As in the previous series initiated by the IAC in 2008, a veteran artist with a long string of achievements is matched up with a promising artist whose resume may run a bit shorter.
Whelan, best known for his Riverdance music, has also had great success composing for film, theater and producing music for other artists.
Tergis is a very familiar figure around the IAC in recent years, appearing in a super-sized version of Green Fields of America that was turned into the PBS and DVD video production called Absolutely Irish. She also appears at the annual Christmas shows, and she finds the IAC a very creative environment for the arts.
Whelan and Tergis have crossed creative paths before through Riverdance when she performed in the Broadway production in 1999.
And even more recently Tergis toured with the Dublin Philharmonic Orchestra and along with Cora Venus Lunny, a classical violinist, interpreted Whelan’s composition “Inishlacken” from his Connemara Suite that will be part of the IAC program.
They will compose other material together and perform with a nine string ensemble, a percussionist (Robbie Harris) and Irish dancer Mick Donegan.
One of the critical aspects of a joint effort like this is daring to be different and innovative when working closely with another artist in a confined space and time frame.
Whelan, whose traditional lineage goes back to Planxty, doesn’t fear innovation, and actually embraces it.
“The music can’t be kept in a box only to be opened at holidays or just repeated over and over. Playing on your own in a cottage in Clare or on a Saturday night at the local pub long ago isn’t the same for the young people now who are exposed to so much on the Internet. The music has to change or it will cease being interesting and will die,” Whelan told me in a phone interview.
The Masters in Collaboration series will follow the same pattern as the others, with a behind the scenes midweek interview with both Whelan and Tergis by Dr. Mick Moloney, who has shepherded this project he initiated with IAC executive director Aidan Connolly, on Wednesday, November 17 at 8 p.m.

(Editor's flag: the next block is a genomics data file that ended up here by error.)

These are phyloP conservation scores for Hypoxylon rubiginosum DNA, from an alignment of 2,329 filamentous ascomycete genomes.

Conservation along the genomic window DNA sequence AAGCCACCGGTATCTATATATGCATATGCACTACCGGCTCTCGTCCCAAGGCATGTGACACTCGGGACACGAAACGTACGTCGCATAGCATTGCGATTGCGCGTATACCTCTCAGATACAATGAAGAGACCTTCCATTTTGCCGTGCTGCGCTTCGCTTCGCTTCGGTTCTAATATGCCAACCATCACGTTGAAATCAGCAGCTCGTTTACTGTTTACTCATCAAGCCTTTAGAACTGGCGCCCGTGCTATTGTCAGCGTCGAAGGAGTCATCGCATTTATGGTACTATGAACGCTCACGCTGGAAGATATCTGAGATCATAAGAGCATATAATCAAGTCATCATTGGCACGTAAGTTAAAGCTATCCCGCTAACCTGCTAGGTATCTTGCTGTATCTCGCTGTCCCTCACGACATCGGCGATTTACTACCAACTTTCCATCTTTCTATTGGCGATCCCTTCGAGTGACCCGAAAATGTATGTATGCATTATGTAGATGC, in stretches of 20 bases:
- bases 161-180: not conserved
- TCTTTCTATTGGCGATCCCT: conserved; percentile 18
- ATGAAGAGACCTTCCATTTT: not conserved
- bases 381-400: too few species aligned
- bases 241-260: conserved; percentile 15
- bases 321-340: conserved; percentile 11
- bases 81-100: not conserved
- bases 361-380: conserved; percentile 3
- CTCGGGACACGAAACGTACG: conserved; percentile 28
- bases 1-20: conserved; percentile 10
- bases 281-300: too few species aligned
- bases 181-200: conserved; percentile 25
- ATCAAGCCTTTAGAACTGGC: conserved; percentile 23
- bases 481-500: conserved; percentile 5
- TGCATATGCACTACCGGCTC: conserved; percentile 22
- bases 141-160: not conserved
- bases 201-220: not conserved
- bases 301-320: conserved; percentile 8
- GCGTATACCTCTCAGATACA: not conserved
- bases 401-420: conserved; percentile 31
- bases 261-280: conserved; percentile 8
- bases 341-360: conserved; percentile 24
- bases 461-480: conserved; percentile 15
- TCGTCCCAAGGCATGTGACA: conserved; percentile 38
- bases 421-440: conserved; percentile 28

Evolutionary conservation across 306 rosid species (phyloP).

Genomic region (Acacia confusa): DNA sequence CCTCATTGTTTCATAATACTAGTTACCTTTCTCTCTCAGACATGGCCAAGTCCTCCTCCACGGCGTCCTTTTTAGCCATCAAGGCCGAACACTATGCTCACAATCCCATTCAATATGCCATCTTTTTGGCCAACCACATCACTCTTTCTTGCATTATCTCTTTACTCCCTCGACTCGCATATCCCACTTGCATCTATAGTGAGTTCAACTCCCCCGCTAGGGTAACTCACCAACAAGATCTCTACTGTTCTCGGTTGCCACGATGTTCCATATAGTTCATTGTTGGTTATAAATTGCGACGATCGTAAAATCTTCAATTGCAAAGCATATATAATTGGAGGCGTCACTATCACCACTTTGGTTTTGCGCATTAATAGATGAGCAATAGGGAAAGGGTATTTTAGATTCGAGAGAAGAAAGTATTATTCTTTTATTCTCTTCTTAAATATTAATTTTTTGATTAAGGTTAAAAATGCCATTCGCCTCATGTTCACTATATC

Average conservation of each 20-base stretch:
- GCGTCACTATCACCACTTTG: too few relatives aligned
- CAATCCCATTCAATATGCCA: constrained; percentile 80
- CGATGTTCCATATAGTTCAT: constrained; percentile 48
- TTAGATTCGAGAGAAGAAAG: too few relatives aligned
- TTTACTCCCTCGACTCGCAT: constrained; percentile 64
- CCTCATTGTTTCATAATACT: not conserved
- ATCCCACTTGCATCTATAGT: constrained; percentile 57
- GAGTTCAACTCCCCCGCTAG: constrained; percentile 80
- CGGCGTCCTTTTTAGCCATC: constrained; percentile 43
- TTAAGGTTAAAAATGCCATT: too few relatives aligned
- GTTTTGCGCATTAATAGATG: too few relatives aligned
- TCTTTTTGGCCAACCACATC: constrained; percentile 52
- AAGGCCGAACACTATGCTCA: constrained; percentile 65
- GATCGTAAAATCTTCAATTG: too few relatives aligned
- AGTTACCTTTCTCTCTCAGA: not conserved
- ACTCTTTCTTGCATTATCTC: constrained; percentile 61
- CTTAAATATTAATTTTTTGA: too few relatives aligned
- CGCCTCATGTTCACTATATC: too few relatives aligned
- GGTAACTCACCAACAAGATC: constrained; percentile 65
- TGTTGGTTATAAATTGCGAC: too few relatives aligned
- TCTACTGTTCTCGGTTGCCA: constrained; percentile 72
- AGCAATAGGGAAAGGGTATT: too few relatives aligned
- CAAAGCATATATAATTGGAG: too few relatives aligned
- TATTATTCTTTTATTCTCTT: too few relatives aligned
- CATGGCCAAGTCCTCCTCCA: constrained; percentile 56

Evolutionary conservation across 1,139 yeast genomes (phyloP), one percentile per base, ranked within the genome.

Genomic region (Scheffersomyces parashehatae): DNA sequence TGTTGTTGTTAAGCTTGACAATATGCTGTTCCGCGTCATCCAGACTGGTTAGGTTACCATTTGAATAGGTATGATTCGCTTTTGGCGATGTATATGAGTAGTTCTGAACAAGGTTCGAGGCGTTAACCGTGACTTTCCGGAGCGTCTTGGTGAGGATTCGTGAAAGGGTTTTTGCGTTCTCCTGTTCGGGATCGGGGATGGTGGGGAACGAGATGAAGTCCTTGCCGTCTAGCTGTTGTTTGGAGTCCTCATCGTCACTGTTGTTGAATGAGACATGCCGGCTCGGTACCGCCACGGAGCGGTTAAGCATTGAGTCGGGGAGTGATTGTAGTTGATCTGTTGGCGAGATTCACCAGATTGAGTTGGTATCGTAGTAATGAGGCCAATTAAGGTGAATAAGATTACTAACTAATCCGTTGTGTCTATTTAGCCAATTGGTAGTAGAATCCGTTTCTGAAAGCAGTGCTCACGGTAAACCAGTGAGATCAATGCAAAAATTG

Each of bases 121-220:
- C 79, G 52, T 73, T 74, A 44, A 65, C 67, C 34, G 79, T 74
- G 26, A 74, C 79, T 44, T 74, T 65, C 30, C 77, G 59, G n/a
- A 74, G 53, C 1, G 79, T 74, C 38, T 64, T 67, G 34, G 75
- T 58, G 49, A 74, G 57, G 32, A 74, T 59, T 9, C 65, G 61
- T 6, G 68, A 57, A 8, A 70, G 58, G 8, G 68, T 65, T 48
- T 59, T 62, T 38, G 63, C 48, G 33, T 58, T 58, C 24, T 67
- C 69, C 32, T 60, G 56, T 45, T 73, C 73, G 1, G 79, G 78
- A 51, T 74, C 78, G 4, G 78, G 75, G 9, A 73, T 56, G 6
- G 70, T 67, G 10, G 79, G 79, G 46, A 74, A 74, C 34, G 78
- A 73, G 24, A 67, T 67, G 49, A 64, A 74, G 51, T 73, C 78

No one is more skillful and knowledgeable at drawing out his subjects and helping to put their respective accomplishments in perspective and perhaps shed light on the direction that the end performances might take. It remains one of the more novel approaches to witnessing art in creation while maintaining some suspense about what we will witness in the finished product in the weekend performances.
The Donaghy Theatre at the IAC is an intimate laboratory for this type of observation, and there will be two final performances on Saturday and Sunday at 8 p.m. Seats are limited and higher than the usual prices, but these pairings have the potential to be history making.
Visit or for tickets or 212-868-4444.

Saturday, 6 November 2010

Joe Derrane plays at his own pace

"It remains one of the most compelling and fascinating stories in traditional Irish music that rises to the surface every time there is the occasion to trumpet the achievements of Joe Derrane, one of the finest accordion players to ever play Irish music.

And since his stunning return to prominence in Irish traditional music circles in 1994 at the Washington D.C. Irish Folk Festival at Wolf Trap, those occasions have been numerous thanks to the prolific and technical brilliance of the native Boston musician."

Friday, 5 November 2010

Experiments in musical texture

Caoimhín Ó Raghallaigh has earned acclaim for his eclectic musical collaborations, but the fiddler and composer says his goal is to let the music do its own talking